Our volunteers and students come from a variety of circumstances. A twenty-something tech professional from Pacific Heights might be working with a 3rd-grade, would-be-first-generation-college-graduate from Bayview, or a retiree from the North Beach might be tutoring a 6th-grade English Language Learner in the Mission.
While part of the beauty of San Francisco is that it’s a place where people from many different backgrounds can come together, sometimes situations come up that can be tough to handle. Like how can a literacy volunteer best explain the differences between grammar used at school and language used at home or with friends (sometimes known as code-switching)? What about respecting cultural norms for eye contact and facial expressions?
Last year, we hosted a popular workshop about how volunteers can connect to students from a variety of cultures. We’re bringing it back so more of our volunteers can learn tips and skills for navigating across differences and those who attended last year can continue the conversation.
Jessica Blundell, a Literacy Specialist at Dr. Charles Drew Elementary School and doctoral candidate in International and Multicultural Studies at the University of San Francisco, will cover topics like privilege, code-switching and cultural advantages. She will also go over strategies you can put into practice when situations come up.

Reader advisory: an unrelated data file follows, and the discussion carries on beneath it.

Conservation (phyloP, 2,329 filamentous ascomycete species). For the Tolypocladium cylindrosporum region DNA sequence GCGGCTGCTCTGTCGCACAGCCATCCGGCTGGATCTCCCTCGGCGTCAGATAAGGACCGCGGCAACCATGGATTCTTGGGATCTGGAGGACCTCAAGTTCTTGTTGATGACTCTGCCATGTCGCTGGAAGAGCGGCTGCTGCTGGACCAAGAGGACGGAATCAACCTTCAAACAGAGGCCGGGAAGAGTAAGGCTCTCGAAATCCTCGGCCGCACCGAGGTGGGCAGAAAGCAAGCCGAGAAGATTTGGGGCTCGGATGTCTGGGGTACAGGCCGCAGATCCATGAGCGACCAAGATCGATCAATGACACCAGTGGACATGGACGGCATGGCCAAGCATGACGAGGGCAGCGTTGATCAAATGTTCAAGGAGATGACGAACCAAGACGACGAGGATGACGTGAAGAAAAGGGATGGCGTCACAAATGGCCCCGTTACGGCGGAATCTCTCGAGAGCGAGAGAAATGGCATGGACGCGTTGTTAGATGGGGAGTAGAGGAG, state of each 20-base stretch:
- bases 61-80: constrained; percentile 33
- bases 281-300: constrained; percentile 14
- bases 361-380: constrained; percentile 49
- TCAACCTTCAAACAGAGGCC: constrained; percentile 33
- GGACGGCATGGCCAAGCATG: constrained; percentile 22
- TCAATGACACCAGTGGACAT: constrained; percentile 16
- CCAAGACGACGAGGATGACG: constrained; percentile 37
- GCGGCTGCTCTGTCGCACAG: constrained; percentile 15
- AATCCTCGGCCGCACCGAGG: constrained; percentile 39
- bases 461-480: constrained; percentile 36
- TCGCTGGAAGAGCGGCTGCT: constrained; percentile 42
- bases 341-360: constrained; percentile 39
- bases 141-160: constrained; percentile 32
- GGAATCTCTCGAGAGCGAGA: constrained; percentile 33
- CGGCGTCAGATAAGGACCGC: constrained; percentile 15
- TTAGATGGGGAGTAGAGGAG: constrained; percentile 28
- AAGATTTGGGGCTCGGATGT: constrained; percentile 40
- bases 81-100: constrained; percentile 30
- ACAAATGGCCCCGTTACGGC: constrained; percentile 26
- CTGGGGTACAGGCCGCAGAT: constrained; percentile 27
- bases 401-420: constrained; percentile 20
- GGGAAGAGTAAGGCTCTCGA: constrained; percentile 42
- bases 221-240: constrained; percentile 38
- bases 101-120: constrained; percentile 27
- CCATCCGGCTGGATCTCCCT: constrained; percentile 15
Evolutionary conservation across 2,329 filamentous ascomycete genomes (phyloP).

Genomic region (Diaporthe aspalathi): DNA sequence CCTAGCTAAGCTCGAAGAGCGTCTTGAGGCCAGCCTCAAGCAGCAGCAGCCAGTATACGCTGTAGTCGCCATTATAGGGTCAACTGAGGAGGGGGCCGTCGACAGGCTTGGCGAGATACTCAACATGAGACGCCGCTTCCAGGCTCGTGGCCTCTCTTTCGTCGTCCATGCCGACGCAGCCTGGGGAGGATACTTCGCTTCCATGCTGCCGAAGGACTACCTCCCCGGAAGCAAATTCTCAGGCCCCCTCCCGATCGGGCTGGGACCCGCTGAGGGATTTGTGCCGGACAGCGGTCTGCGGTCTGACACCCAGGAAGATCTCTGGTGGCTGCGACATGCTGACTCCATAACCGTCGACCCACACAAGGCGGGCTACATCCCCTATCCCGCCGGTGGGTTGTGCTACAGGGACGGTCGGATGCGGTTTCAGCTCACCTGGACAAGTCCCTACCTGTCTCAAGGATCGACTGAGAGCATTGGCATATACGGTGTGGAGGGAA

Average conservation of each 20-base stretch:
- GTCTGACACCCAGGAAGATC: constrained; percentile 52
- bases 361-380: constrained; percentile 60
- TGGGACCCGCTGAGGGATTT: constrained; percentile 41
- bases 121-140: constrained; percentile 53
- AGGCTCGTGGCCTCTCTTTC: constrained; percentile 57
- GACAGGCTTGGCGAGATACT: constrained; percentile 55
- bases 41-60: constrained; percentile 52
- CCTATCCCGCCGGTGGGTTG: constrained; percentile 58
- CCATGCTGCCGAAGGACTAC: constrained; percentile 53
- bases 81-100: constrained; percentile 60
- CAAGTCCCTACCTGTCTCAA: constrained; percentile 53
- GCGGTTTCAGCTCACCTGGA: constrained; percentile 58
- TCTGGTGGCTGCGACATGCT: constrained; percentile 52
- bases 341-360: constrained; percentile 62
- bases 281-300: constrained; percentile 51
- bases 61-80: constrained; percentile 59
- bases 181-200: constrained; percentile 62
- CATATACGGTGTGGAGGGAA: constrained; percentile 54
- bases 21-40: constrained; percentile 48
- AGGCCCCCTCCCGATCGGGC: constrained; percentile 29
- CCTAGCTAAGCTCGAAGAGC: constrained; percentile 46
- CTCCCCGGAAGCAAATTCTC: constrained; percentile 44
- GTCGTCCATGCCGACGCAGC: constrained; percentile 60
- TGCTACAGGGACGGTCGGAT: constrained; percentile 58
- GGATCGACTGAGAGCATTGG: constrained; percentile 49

Transcending Cultural Differences: Working with Students from Diverse Backgrounds
When: Thursday, February 18th (6-8 p.m.)
Where: San Francisco Education Fund Offices (2730 Bryant Street, Second Floor) Sign up here
A light meal will be provided.
This workshop is relevant for tutors or mentors who work with PK-12 students. Some of the sample scenarios will focus on literacy tutoring but will be applicable to a variety of situations. The event is for volunteers who have already received training and have been placed within our 116 SFUSD schools. Not yet a volunteer with the San Francisco Education Fund? Sign up here to let us know you’re interested in volunteering.